First Security Group (NASDAQ:FSGI) is a previously distressed, thinly researched, micro cap community bank that has shown operational improvement under new management. The bank agreed to be acquired by privately held Atlantic Capital earlier this year, in a deal set to close on October 31st. Atlantic Capital is an Atlanta-based business bank formed by a private equity group that includes Jody Grant, the founder and current chairman emeritus of Texas Capital Bancshares (NASDAQ:TCBI). Atlantic Capital has sought to replicate TCBI's platform in the southeast, and has grown quickly. The deal provides Atlantic a means to a public listing, and importantly, FSGI shareholders have the option of receiving shares in the newly public combined company that will trade under the ticker symbol "ACBI". As a result, FSGI holders will be able to transform their ownership of a sleepy community bank into a high-quality, fast-growing southeast business banking platform. The merger makes strong economic sense, and the results of the combined company are set to improve nicely as Atlantic's highly efficient, technology-oriented operating model is extended across First Security's business. Once the deal closes, ACBI will be considerably larger, more liquid, and likely to attract substantial sell-side coverage and greater attention from institutional investors. The combination of accelerating operating results and multiple expansion could yield over $23 per share (upwards of 65% upside) for the combined company over the intermediate term. To the extent that the bank can successfully replicate and scale TCBI's model in the southeast, long-term returns could be extraordinary.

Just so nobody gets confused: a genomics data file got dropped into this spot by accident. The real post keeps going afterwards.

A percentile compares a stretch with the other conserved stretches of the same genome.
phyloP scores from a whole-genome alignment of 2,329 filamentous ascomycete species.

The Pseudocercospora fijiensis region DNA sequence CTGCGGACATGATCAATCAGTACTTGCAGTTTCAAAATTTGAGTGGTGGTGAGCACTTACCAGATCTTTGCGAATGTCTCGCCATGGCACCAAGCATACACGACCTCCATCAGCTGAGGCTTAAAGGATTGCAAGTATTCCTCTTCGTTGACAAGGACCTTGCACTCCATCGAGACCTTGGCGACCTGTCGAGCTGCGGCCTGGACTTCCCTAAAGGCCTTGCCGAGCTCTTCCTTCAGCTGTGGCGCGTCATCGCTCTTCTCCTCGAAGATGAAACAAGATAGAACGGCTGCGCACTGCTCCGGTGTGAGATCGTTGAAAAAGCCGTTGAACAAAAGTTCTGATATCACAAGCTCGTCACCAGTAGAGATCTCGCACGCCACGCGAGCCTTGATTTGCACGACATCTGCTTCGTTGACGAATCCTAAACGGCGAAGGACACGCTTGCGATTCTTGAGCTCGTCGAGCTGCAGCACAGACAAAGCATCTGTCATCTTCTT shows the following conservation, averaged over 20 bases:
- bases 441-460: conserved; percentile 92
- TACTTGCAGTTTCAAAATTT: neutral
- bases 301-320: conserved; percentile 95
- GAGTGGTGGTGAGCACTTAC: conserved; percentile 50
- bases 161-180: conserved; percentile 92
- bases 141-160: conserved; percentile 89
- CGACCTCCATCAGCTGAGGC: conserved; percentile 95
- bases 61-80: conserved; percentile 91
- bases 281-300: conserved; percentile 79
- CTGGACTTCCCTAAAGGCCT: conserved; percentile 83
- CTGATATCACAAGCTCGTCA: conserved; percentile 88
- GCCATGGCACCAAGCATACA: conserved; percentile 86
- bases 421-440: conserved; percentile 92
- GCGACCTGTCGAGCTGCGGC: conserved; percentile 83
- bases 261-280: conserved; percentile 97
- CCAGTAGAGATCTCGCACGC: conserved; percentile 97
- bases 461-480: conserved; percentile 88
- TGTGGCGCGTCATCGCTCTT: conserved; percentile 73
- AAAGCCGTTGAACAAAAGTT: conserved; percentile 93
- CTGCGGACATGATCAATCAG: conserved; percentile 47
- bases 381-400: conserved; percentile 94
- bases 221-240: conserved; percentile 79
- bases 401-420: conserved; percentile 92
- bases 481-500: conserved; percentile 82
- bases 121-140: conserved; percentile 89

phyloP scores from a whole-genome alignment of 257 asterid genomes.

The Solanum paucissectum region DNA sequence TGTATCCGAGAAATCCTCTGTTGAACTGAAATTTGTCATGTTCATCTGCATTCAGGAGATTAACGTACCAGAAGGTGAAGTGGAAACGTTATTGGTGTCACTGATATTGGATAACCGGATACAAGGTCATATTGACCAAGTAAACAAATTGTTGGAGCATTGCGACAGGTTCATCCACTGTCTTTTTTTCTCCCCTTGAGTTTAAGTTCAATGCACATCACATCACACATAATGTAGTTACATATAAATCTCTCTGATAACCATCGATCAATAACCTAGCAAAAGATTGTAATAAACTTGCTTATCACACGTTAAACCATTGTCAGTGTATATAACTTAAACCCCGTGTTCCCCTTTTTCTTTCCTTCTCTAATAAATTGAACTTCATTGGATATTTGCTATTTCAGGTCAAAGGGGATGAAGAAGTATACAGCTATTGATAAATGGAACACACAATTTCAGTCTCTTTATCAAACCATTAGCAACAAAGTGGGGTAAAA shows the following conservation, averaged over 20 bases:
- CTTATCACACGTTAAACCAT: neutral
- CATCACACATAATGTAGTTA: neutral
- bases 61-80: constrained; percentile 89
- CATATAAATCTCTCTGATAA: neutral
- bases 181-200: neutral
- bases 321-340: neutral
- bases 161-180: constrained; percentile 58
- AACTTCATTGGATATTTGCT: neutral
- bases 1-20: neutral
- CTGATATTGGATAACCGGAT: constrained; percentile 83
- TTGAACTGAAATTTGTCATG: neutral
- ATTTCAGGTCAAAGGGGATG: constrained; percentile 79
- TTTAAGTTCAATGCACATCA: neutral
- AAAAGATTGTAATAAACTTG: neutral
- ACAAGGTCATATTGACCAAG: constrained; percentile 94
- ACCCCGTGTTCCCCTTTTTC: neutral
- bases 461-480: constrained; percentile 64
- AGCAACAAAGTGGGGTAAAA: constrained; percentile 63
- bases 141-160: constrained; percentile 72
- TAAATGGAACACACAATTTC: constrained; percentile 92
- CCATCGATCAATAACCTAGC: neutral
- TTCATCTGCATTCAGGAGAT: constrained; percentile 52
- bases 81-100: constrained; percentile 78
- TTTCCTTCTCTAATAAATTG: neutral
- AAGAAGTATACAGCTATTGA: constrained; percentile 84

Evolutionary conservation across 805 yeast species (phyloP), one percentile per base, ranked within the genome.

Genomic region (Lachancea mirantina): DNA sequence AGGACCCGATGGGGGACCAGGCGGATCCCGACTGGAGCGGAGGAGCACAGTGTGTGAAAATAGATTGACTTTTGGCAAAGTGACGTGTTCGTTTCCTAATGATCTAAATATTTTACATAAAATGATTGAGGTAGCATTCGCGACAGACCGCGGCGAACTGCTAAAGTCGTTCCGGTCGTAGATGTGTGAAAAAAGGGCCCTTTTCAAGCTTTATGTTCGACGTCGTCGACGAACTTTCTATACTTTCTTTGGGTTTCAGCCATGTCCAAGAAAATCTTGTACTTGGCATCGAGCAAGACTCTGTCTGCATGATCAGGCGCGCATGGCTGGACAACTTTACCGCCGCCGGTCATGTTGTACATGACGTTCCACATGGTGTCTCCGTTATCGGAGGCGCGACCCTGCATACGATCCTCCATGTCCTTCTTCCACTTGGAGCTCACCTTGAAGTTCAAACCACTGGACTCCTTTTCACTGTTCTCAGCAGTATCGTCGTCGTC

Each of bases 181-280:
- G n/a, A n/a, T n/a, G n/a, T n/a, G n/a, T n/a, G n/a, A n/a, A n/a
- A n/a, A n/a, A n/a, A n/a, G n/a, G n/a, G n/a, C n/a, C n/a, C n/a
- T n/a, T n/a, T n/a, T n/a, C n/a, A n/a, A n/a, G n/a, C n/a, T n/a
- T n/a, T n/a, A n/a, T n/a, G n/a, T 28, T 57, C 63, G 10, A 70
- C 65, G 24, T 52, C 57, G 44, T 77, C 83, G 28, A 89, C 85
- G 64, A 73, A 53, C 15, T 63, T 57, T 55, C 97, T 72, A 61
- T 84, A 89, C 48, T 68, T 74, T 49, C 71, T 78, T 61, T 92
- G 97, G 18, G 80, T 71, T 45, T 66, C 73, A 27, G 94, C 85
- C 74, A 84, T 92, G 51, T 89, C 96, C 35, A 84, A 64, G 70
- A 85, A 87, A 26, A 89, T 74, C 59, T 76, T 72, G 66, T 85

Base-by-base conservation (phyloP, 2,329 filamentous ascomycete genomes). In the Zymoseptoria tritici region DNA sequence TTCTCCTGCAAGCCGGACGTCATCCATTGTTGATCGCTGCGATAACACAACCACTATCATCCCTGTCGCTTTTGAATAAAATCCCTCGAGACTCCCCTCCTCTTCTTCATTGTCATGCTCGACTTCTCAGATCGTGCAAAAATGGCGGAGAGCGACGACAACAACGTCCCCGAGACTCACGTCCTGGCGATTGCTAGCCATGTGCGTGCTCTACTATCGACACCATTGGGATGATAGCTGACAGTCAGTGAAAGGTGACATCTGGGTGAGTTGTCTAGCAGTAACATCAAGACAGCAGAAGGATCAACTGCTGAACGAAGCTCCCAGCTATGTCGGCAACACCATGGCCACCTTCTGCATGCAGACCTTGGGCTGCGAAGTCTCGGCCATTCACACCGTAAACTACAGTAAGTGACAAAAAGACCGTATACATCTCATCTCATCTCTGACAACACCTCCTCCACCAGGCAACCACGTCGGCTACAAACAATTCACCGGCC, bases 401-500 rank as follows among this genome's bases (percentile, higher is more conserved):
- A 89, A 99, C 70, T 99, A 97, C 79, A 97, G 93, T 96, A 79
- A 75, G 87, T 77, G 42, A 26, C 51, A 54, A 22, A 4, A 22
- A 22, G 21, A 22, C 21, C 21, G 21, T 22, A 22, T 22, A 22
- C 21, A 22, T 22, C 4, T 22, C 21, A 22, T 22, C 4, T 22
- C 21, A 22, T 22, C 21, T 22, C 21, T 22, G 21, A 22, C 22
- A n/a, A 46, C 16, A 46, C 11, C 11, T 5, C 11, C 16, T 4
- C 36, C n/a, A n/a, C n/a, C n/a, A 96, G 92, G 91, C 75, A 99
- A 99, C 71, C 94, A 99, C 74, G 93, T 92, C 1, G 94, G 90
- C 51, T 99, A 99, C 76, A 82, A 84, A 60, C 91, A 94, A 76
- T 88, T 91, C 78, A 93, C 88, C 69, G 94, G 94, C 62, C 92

First Security Group
First Security Group is a Tennessee-headquartered community bank with slightly over $1 billion in assets and 26 banking offices. The bank was deeply troubled during the financial crisis, with high levels of non-performing loans that peaked at over 8% of total assets. The government infused TARP capital in 2009 and applied a consent order, noting several internal control lapses, and mandating a variety of improvements and capital restrictions. The company experienced quite a bit of dysfunction in this period, with high turnover of both executives and directors.
The turmoil ended in 2011, when the founder and former CEO resigned his position. He was replaced by a seasoned industry veteran, Michael Kramer, to lead a turnaround. Kramer moved quickly to clean up the balance sheet and reduce problem assets. This was followed by a 2013 recapitalization backstopped by several notable value investors, including Michael Price (who currently owns slightly less than 10% of the company), and a portion of the proceeds were used to repay the TARP. With an improved capital position and stronger asset quality, the government lifted the consent order in March 2014.
Having addressed the credit and capital problems, First Security management has made strong continued progress on several key pillars of its plan to improve the bank's profitability: